During Congress’ summer recess, the staff of Senator Kay Bailey Hutchinson (R-Texas) was hard at work soliciting support for her Environmental Protection Partnership Act (S.866), which would provide a federal framework for companies to voluntarily conduct environmental audits, especially in states without their own voluntary audit laws, and to bar EPA from interfering with state audit laws already on the books or under consideration. Introduced in June, Hutchinson’s proposal was put on hold during the recently completed budget battle, but it could become a center of controversy between the Clinton administration and the Congress in coming weeks.
Hutchinson says the bill does not preempt state audit laws. Instead, it would apply in federal actions and in actions brought under federal laws for which a state has been delegated primary enforcement authority. It also bars federal agencies from taking action that would have the effect of altering the scope or effectiveness of a state’s audit laws. S.866 also directs federal agencies to assist small businesses in conducting voluntary audits.
“My bill,” says the Senator, “provides incentives for companies to assess their own environmental compliance. Rather than playing a waiting game for EPA to find environmental violations, companies will find–and stop–violations. . . . I propose to engage every business voluntarily in working toward [a cleaner environment, pure water, and clear skies] by creating incentives for them to find and fix their own violations. This would free the EPA to target enforcement dollars on the ‘bad actors’–those who pollute.”
Hutchinson’s bill provides two incentives for companies to find and fix violations and report them to EPA. First, if a company voluntarily completed an environmental audit and promptly took steps to cure any violations, the audit compliance report could not be used against it in an administrative proceeding or court. Second, a company which also disclosed the violation to EPA could not be penalized. In addition, a person who performed an audit for a company could not be required to testify about the audit report without the companies’ consent.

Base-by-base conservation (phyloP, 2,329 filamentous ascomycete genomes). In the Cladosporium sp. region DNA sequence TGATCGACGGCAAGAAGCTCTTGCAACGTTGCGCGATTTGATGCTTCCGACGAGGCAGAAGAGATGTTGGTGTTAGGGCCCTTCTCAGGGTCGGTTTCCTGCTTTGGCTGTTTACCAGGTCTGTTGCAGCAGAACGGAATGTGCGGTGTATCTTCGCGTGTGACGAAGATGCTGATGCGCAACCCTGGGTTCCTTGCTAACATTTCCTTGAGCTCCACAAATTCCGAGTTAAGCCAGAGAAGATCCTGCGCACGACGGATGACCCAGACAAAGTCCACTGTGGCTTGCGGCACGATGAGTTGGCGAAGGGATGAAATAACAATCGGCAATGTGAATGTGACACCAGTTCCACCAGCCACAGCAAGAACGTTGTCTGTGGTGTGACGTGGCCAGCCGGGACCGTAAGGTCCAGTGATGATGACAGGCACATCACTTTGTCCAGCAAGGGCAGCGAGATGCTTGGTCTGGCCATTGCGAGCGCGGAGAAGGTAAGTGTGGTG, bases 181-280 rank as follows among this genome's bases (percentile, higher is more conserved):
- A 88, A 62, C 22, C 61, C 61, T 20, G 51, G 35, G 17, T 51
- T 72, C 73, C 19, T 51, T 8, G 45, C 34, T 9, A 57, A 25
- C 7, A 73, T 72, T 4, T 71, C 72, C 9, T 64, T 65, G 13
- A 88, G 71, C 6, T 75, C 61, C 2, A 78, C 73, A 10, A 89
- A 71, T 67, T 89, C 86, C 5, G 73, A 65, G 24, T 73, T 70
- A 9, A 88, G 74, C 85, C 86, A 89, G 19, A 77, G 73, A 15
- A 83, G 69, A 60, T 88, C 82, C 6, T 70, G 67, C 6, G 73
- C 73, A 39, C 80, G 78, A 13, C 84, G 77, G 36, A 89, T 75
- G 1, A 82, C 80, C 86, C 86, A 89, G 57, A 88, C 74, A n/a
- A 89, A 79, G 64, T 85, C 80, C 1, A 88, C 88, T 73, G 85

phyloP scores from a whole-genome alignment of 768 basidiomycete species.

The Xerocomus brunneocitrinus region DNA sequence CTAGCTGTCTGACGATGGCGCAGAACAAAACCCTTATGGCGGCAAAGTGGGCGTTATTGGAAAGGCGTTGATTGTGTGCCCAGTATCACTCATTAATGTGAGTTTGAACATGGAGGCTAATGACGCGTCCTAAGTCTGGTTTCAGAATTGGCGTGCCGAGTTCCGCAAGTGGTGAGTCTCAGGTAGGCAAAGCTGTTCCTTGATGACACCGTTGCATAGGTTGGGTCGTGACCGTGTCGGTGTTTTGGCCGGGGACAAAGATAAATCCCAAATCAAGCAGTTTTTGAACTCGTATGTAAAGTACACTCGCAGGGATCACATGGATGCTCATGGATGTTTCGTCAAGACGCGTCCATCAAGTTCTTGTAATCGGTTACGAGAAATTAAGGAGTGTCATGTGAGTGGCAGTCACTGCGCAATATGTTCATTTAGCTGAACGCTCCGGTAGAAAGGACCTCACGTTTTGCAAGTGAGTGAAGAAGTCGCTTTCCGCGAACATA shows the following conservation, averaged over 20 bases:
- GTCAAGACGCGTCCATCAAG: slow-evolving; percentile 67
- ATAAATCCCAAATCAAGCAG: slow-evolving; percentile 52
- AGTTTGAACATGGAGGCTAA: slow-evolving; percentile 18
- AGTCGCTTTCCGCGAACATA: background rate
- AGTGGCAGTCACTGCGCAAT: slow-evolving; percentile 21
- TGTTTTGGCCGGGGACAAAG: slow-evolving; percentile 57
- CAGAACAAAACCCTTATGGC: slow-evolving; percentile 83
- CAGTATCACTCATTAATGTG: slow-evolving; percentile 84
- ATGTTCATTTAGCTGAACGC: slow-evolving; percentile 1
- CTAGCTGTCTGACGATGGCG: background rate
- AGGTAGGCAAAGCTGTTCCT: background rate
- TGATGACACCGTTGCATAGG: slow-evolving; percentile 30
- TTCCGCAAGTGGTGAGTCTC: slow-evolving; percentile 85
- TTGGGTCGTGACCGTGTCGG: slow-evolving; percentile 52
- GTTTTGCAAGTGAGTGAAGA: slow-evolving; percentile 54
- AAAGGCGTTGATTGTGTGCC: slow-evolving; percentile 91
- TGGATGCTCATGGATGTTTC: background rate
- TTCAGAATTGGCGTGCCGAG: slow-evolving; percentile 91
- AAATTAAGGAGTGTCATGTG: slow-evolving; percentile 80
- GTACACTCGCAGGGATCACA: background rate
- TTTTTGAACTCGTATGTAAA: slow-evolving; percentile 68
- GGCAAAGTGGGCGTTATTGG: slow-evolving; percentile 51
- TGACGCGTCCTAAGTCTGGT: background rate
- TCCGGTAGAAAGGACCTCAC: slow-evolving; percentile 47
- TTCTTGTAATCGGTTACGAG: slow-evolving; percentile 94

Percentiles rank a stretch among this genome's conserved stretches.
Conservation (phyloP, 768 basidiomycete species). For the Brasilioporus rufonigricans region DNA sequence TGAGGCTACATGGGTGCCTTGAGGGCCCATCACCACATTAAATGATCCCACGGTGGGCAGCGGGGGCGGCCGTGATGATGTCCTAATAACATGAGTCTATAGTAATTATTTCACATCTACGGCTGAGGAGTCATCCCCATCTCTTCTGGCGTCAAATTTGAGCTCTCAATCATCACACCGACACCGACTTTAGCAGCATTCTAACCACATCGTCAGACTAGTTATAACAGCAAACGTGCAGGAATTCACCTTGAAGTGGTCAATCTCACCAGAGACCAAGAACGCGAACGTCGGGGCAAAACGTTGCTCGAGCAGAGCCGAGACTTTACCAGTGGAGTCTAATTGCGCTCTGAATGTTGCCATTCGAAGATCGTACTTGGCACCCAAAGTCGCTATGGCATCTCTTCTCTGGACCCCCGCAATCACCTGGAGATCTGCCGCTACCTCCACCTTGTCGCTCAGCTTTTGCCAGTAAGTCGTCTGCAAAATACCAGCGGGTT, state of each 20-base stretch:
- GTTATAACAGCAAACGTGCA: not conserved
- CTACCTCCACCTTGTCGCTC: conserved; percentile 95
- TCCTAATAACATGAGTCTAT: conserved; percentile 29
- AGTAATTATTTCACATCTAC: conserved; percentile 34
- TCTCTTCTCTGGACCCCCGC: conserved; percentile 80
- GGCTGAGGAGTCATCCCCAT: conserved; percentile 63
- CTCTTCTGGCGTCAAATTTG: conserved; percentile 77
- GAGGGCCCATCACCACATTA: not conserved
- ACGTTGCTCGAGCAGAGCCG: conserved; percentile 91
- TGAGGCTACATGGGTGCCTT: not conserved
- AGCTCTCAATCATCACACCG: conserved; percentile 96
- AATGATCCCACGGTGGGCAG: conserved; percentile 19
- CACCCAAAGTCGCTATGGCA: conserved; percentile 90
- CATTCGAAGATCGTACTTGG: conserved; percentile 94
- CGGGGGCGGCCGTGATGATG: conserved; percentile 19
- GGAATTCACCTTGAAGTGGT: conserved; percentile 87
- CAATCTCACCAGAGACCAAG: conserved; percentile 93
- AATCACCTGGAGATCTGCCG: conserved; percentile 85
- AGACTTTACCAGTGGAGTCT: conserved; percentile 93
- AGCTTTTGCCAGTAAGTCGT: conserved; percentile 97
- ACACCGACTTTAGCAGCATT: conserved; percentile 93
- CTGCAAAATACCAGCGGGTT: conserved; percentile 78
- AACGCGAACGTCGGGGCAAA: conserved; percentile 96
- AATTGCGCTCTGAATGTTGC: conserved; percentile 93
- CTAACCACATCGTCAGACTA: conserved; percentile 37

The protections, however, would not apply if the company did not promptly take steps to remedy all violations; the company was already obligated by law to disclose the information; the information was obtained by a regulatory agency independent of the audit; the privilege was asserted to avoid an imminent or ongoing investigation; or the privilege was asserted fraudulently. They would also not apply where an injunction was sought to stop continuing public health or environmental effects.
Hutchinson has strong support from Senate Majority Leader Trent Lott (R-Mississippi) for her bill, as evidenced by his statements on the Senate floor on June 11. After explaining what an audit is and why audits vary widely in scope, Lott asserted that many companies do not perform voluntary self-audits “because the information in the audit documents can be obtained by government regulators, prosecutors, citizens’ groups, or private citizens and used to sue the company.” He went on to note that states are properly rewarding responsible, self-auditing companies because of the environmental benefits achieved through mandatory corrective action by those finding problems through the audit process.
But, Lott cautioned, EPA can, and is even eager to, overfile against companies that have met all requirements under state audit law, since there is now no law barring federal enforcement actions even for violations of regulatory programs delegated to states. EPA has even set up a task force to monitor approval of state programs and has threatened to delay or deny approval based on content of state audit privilege statutes. “Does this,” he pondered, “sound like an agency whose charter is to clean up the environment, or does this sound like a bureaucracy that focuses on punishment first?”
PF: For more information on environmental audit laws, see “Environmental Audits: State Carrots Versus Federal Sticks in Environmental Enforcement,” a Competitive Enterprise Institute report released in March 1997. The report is available in two parts through PolicyFax. Call 847/202-4888 and request document #2392409 (part 1, 13 pages) and #2392410 (part 2, 9 pages). For model environmental audit legislation, request #2392603, the Michigan Environmental Audit Privilege and Immunity Act (14 pages) and its companion legislative analysis, #2392604 (14 pages).